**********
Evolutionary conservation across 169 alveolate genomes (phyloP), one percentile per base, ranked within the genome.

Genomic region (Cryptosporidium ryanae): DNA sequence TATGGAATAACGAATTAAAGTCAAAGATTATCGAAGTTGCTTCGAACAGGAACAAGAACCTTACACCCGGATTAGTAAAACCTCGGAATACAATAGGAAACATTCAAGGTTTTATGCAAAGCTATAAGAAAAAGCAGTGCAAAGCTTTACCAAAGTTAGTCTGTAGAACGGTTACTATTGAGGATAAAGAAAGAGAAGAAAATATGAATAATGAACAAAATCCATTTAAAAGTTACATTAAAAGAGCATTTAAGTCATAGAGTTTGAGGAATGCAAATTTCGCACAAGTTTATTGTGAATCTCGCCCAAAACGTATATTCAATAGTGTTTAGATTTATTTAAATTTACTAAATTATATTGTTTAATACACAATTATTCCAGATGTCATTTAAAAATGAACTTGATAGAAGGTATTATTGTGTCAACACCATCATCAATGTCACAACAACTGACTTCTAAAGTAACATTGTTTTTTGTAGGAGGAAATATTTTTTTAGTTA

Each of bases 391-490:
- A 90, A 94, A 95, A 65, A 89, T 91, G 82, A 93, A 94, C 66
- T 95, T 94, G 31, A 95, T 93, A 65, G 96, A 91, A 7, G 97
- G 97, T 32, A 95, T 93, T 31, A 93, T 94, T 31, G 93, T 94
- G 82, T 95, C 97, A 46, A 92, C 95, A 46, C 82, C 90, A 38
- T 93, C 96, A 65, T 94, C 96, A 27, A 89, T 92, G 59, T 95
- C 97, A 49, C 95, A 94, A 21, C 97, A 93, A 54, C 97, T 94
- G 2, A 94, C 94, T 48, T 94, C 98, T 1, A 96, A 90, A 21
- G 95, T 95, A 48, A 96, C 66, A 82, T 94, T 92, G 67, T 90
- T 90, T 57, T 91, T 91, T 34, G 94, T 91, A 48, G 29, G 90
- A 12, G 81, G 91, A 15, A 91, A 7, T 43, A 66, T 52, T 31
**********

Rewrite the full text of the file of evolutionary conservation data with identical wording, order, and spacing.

Evolutionary conservation across 169 alveolate genomes (phyloP), one percentile per base, ranked within the genome.

Genomic region (Cryptosporidium ryanae): DNA sequence TATGGAATAACGAATTAAAGTCAAAGATTATCGAAGTTGCTTCGAACAGGAACAAGAACCTTACACCCGGATTAGTAAAACCTCGGAATACAATAGGAAACATTCAAGGTTTTATGCAAAGCTATAAGAAAAAGCAGTGCAAAGCTTTACCAAAGTTAGTCTGTAGAACGGTTACTATTGAGGATAAAGAAAGAGAAGAAAATATGAATAATGAACAAAATCCATTTAAAAGTTACATTAAAAGAGCATTTAAGTCATAGAGTTTGAGGAATGCAAATTTCGCACAAGTTTATTGTGAATCTCGCCCAAAACGTATATTCAATAGTGTTTAGATTTATTTAAATTTACTAAATTATATTGTTTAATACACAATTATTCCAGATGTCATTTAAAAATGAACTTGATAGAAGGTATTATTGTGTCAACACCATCATCAATGTCACAACAACTGACTTCTAAAGTAACATTGTTTTTTGTAGGAGGAAATATTTTTTTAGTTA

Each of bases 391-490:
- A 90, A 94, A 95, A 65, A 89, T 91, G 82, A 93, A 94, C 66
- T 95, T 94, G 31, A 95, T 93, A 65, G 96, A 91, A 7, G 97
- G 97, T 32, A 95, T 93, T 31, A 93, T 94, T 31, G 93, T 94
- G 82, T 95, C 97, A 46, A 92, C 95, A 46, C 82, C 90, A 38
- T 93, C 96, A 65, T 94, C 96, A 27, A 89, T 92, G 59, T 95
- C 97, A 49, C 95, A 94, A 21, C 97, A 93, A 54, C 97, T 94
- G 2, A 94, C 94, T 48, T 94, C 98, T 1, A 96, A 90, A 21
- G 95, T 95, A 48, A 96, C 66, A 82, T 94, T 92, G 67, T 90
- T 90, T 57, T 91, T 91, T 34, G 94, T 91, A 48, G 29, G 90
- A 12, G 81, G 91, A 15, A 91, A 7, T 43, A 66, T 52, T 31